Let’s start with a principle that can be observed throughout the whole history of the Church, and which drives the way I teach Church history and doctrine. As I tell my students, the truth is always “in the middle” – which is to say, the truth is always to be found in a place of balance between the extremes. These extremes are the heresies – the ways that well-meaning but misguided people have denied one important truth to emphasize another.
For example, in the time of the early Church (and still to this day), some people could not believe that Jesus Christ was really the divine Son of God. They denied his divinity, and emphasized his humanity. Others had no problem with the idea that Jesus was divine, but they could not believe that a divine being could become human. Therefore, they emphasized His divinity to such a degree that they denied His humanity. Both extremes are considered heresies because they limit themselves to half of the truth. These early groups had tried to simplify Jesus into only one nature or the other. They said He had to be either divine or human. But the Church Fathers knew that no matter how mysterious or hard to understand it might be, we cannot be satisfied with the “either/or” answer to the question of who Jesus is. The truth is that He is not either divine or human, but He is both divine and human.
As you probably know, Jesus Christ is referred to as The Word in John’s Gospel (for example, John 1:1, and 1:14). Well, it’s not a coincidence that the Scriptures are also called the Word of God. The life, Passion, and Resurrection of Jesus is the most powerful communication of God to humans. He is the Living Word of God. But secondary to that is the written Word of God. And it turns out that just as Jesus Christ has His two natures, divine and human, the written Word of God – the Scriptures – also have their divine “nature” and their human “nature.” What this means is that the Church Fathers understood the Scriptures to be both inspired by the one perfect and omniscient God, and also written by fallible humans with limited understanding. Every text of Scripture has two authors: the divine Author, and a human author. The divine Author speaks through the pen of the human author.
Just as there are extremes (heresies) of christology that emphasize one of Christ’s natures over against the other, there are also extremes in how we might think of the Scriptures. If we imagine the possibilities for understanding what Scripture is as a spectrum, one extreme would involve a kind of divine dictation, where God has taken over the human author’s consciousness, and created a text in which the human author contributed nothing from his own perspective, personality, or experience. The other extreme would assume that the text is not really divinely inspired at all, but is entirely a human invention, no different from any other human literature or ancient myth. The Church Fathers would see both extremes as wrong. In fact, they would see them as heresies, because each misses an important part of the truth. For the Church Fathers, the truth is in the middle of the spectrum, trusting that the text is divinely inspired, but also acknowledging the contribution of the human author. It’s the “both/and” answer to the question. Are the Scriptures really the Word of God? Or are they the words of humans? The answer is: both.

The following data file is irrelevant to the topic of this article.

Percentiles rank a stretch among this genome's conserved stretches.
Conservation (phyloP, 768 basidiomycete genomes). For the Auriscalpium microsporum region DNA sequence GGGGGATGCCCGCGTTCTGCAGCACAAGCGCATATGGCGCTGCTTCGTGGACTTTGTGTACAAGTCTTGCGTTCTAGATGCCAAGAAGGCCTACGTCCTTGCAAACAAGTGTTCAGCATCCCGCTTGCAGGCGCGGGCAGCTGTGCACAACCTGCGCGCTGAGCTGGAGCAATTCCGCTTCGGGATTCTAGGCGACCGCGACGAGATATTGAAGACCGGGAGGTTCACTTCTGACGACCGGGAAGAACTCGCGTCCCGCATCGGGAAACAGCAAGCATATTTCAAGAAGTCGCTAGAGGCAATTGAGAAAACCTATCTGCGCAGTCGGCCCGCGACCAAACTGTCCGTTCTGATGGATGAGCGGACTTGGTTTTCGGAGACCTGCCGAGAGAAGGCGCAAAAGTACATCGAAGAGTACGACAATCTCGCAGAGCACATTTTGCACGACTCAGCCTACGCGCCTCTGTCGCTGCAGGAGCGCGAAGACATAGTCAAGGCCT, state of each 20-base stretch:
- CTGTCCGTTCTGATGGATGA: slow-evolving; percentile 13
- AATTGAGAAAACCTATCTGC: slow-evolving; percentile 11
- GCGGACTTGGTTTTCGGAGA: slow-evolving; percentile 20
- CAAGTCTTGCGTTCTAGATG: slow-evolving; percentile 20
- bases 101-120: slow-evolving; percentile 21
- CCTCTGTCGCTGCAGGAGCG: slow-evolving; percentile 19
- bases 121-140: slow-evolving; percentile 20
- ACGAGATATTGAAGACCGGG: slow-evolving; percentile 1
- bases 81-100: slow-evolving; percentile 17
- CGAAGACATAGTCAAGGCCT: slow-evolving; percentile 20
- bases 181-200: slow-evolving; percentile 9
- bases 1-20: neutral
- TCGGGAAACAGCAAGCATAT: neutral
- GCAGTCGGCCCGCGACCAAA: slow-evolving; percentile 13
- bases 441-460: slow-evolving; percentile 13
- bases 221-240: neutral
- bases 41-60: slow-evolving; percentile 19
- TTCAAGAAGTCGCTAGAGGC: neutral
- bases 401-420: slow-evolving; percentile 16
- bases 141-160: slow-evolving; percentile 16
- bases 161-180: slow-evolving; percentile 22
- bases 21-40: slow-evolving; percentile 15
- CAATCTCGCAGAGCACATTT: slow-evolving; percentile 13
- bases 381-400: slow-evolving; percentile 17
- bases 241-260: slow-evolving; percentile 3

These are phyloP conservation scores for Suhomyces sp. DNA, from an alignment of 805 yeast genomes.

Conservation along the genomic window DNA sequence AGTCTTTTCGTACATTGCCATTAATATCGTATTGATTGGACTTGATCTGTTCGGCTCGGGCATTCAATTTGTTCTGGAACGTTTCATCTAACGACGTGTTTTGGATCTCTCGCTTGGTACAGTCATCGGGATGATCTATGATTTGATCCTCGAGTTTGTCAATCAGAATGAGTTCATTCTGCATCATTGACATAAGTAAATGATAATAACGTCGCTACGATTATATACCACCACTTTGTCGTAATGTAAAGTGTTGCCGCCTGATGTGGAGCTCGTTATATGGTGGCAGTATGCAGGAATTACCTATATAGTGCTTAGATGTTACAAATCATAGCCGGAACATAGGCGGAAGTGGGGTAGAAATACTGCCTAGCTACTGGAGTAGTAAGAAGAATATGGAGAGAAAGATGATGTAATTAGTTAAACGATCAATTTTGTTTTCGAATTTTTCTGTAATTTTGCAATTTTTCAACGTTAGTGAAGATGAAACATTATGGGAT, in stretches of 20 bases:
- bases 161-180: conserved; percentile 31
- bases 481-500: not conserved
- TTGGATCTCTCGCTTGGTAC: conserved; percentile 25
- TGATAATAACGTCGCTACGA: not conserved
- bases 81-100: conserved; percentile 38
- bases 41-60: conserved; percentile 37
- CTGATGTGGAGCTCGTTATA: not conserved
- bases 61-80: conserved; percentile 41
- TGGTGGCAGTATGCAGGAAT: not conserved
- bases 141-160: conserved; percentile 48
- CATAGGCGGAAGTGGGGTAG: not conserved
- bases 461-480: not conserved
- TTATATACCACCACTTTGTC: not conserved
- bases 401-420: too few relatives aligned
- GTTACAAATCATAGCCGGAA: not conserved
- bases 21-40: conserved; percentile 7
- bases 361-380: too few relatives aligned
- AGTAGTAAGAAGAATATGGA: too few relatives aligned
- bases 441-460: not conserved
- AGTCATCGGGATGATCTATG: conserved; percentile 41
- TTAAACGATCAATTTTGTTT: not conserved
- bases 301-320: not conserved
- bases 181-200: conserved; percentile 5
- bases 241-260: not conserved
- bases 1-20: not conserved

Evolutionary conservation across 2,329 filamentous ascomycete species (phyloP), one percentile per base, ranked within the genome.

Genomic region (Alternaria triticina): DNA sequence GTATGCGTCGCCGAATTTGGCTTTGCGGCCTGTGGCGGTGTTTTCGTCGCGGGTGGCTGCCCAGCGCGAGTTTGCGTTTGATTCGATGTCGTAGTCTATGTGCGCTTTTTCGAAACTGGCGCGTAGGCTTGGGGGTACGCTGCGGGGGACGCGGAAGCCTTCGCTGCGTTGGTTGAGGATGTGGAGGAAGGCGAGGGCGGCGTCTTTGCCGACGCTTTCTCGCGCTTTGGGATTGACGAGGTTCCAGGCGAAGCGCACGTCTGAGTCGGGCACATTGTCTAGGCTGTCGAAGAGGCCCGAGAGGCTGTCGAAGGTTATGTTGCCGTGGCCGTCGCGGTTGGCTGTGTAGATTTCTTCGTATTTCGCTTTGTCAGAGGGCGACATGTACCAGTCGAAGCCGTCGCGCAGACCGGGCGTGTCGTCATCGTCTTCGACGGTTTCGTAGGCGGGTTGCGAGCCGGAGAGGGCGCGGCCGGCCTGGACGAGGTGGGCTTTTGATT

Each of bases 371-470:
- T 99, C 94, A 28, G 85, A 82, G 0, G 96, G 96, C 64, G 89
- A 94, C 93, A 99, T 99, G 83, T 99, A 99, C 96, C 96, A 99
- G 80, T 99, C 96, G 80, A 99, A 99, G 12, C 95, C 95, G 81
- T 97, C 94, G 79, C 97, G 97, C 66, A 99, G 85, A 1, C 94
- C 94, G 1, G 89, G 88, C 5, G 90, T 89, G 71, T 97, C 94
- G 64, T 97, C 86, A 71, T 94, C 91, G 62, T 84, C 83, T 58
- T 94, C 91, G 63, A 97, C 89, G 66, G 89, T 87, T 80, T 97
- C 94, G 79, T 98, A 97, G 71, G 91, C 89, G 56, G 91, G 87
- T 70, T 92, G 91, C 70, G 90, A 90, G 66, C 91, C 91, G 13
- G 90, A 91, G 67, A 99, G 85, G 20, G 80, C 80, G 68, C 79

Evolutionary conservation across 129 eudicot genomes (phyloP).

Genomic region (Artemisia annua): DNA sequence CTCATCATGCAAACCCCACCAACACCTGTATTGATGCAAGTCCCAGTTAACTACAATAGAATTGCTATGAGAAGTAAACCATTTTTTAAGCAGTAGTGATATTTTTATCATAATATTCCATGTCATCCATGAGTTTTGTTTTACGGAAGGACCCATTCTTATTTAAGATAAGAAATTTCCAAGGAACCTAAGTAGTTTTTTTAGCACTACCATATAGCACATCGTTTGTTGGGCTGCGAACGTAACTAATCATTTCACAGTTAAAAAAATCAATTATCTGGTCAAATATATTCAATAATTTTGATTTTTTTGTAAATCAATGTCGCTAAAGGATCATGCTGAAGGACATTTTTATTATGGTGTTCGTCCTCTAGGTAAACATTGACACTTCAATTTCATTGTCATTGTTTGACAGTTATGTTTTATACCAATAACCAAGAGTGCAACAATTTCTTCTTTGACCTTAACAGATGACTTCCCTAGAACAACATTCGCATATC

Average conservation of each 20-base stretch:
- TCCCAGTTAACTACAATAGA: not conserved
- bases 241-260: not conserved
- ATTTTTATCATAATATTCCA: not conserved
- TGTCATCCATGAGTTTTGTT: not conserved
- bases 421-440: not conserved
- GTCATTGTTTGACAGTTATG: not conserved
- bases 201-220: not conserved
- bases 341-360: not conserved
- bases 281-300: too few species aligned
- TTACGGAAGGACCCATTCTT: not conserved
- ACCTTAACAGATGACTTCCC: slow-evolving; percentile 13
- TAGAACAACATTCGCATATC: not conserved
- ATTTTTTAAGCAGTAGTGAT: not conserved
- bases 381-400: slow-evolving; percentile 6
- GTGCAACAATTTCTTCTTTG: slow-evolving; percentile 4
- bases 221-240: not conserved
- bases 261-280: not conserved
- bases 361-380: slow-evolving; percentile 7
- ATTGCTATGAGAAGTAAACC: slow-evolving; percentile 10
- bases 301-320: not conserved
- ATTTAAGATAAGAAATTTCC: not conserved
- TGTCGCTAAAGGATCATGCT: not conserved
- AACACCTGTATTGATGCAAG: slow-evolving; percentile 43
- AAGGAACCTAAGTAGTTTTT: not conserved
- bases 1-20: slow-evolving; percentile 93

And so it must be pointed out that there are a lot of people who live on these extremes, even to this day. Christian fundamentalists, and for that matter many evangelicals, tend to assume that the Scriptures are the product of divine dictation, while modernists tend to think of the Scriptures as so much the product of the human authors and their cultural contexts that they diminish or deny the divine authority of the text entirely. Both of these extremes are missing part of the truth.